In vivo Evaluation of Ulcerogenic Activity of Ketorolac, its Solid Dispersion Systems, as Well as its Microcapsules in Rats | Open Access Journals

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In vivo Evaluation of Ulcerogenic Activity of Ketorolac, its Solid Dispersion Systems, as Well as its Microcapsules in Rats

Esmat Zien El-Deen1*, El Rashidy MA2*, Mamdouh Ghorab1, Shadeed Gad1 and Heba Yassin1

1Pharm Technology Department, Faculty of Pharmacy, Tanta University, Tanta, Egypt

2Pharmaceutics Department, Faculty of Pharmacy Suez Canal University, Ismailia, Egypt

*Corresponding Author:
Esmat Zien El-Deen
Pharm.Technology Department
Faculty of Pharmacy
Tanta University, Tanta, Egypt
E-mail: dr.esmat.zein@gmail.com
El Rashidy MA
Pharmaceutics Department
Faculty of Pharmacy Suez Canal University
Ismailia, Egypt
E-mail: dr.esmat.zein@gmail.com

Received: 04-08-2015 Accepted: 08-09-2015

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Abstract

Ketorolac is a potent non-steroidal analgesic drug. It is 36 times more potent than phenyl butazone, and twice as that of indomethacin. The oral administration of ketorolac is associated with high risk of adverse effects such as irritation, ulceration, bleeding of gastrointestinal tract, edema as well as peptic ulceration. These attributes make ketorolac a good candidate for controlled release dosage forms, so as to ensure slow release of the drug in the stomach. The present study reports on the formulation of ketorolac loaded Eudragit RS100, Eudragit RL100 as well as Ethyl cellulose as a controlled release drug delivery system. Solid dispersion and microencapsulation by air suspension method were the techniques of choice in order to coat the drug so as to improve bioavailability and stability and also target a drug at specific sites. The ratio of (1:3) drug to polymer from all polymers used was selected from solid dispersions systems as well as microcapsules to conduct further in vivo evaluation, since it was the best ratio which achieved significant reduction in the release of ketorolac at acidic pH of the stomach and maximal release at alkaline pH of the intestine. The effects of various formulations on ulcer index as well as ulcer incidence were studied. The obtained results indicate that microencapsulation technique was able to protect the stomach from ulcerogenic effect ketorolac compared to solid dispersion technique.

Keywords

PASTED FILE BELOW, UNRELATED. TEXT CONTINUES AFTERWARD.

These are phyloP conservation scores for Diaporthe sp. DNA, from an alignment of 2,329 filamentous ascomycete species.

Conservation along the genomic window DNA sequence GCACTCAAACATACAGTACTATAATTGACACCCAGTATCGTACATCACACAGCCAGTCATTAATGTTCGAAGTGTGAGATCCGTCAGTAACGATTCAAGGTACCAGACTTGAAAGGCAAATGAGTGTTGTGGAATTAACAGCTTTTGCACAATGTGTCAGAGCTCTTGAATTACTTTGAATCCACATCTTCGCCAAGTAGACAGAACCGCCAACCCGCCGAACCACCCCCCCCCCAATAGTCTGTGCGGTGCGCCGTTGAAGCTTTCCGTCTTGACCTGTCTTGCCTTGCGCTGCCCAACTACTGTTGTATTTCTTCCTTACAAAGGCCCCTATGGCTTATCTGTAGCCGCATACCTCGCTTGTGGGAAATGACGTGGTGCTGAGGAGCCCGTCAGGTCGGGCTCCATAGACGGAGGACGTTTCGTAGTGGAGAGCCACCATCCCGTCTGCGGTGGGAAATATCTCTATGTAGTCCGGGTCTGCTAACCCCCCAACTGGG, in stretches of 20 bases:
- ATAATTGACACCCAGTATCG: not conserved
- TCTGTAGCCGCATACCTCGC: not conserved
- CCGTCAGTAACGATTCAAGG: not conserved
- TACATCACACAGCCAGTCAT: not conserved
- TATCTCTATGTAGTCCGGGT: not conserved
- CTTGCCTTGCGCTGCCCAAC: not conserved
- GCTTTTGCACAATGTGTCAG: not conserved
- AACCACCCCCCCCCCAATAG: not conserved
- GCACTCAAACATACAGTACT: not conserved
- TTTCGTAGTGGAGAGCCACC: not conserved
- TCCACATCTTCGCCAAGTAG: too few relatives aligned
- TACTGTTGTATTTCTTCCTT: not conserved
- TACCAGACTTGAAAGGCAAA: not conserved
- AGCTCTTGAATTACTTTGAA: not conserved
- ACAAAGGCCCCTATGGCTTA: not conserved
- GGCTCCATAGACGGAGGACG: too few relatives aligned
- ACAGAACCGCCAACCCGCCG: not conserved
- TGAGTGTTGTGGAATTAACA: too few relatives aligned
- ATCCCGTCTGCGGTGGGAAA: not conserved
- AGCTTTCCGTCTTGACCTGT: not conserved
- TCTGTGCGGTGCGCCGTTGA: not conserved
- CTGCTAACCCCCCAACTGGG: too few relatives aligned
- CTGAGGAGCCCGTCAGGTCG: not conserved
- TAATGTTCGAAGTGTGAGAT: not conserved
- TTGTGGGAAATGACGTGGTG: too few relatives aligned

Ketorolac tromethamine, Solid dispersion, Microencapsulation, Controlled released systems, Ulcerogenic activity of ketorolac in rats.

Introduction

Non-steroidal anti-inflammatory drugs (NSAIDs) are among the most commonly used drugs worldwide and their analgesic, anti-inflammatory and anti-pyretic therapeutic properties are thoroughly accepted. More than 30 million people use NSAIDs every day, and they account for 60% of the US over-the-counter analgesic market. Like many other drugs, however, NSAIDs are associated with a broad spectrum of side effects, including gastrointestinal (GI) and cardiovascular (CV) events, renal toxicity, increased blood pressure, and deterioration of congestive heart failure among others. In this review, we will focus on upper and lower GI tract injury [1].

The damage of gastric and duodenal mucosa caused by NSAIDs has been widely studied. These upper GI side effects include troublesome symptoms with or without mucosal injury, asymptomatic mucosal lesions, and serious complications, even death [2,3].

Ketorolac is a potent non-steroidal analgesic drug, frequently used for treatment of rheumatoid arthritis, osteoarthritis, a variety of other acute and chronic musculoskeletal disorders and mild to moderate pain [4-6]. Ketorolac is used clinically for the management of post-operative and cancer pain. Previous studies have suggested that ketorolac's analgesic efficacy may be greater than other non-steroidal anti-inflammatory drug sand comparable with that of morphine in models of acute pain [7-11].

Regardless of the route of administration, the biological half-life of the drug ranges from 4 to 6 h in human [12], its oral bioavailability is estimated to be 80%. The oral administration of ketorolac is associated with high risk of adverse effect such as irritation, ulceration, bleeding of gastrointestinal tract; edema as well as peptic ulceration [13]. These attributes make ketorolac a good candidate for controlled release dosage form, so as to ensure slow release of the drug eliminating the disturbance of the gastrointestinal tract.

A well designed controlled drug delivery system can overcome some of the problems of conventional therapy and enhance the therapeutic efficacy of a given drug. To obtain maximum therapeutic efficacy, it becomes necessary to deliver the agent to the target tissue in the optimal amount in the right period of time there by causing little toxicity and minimal side effects. There are various approaches in delivery a therapeutic substance to the target site in a sustained controlled release fashion. Considerable evidences exist in the literature to demonstrate the effect of formulation on the efficacy of orally administered pharmaceuticals [14-16]. Acrylic resin and celluloses have been used to encapsulate drug particles and also to obtain microcapsules and solid dispersions with different physicochemical properties and to alleviate certain side effects of the parent drug [17-21].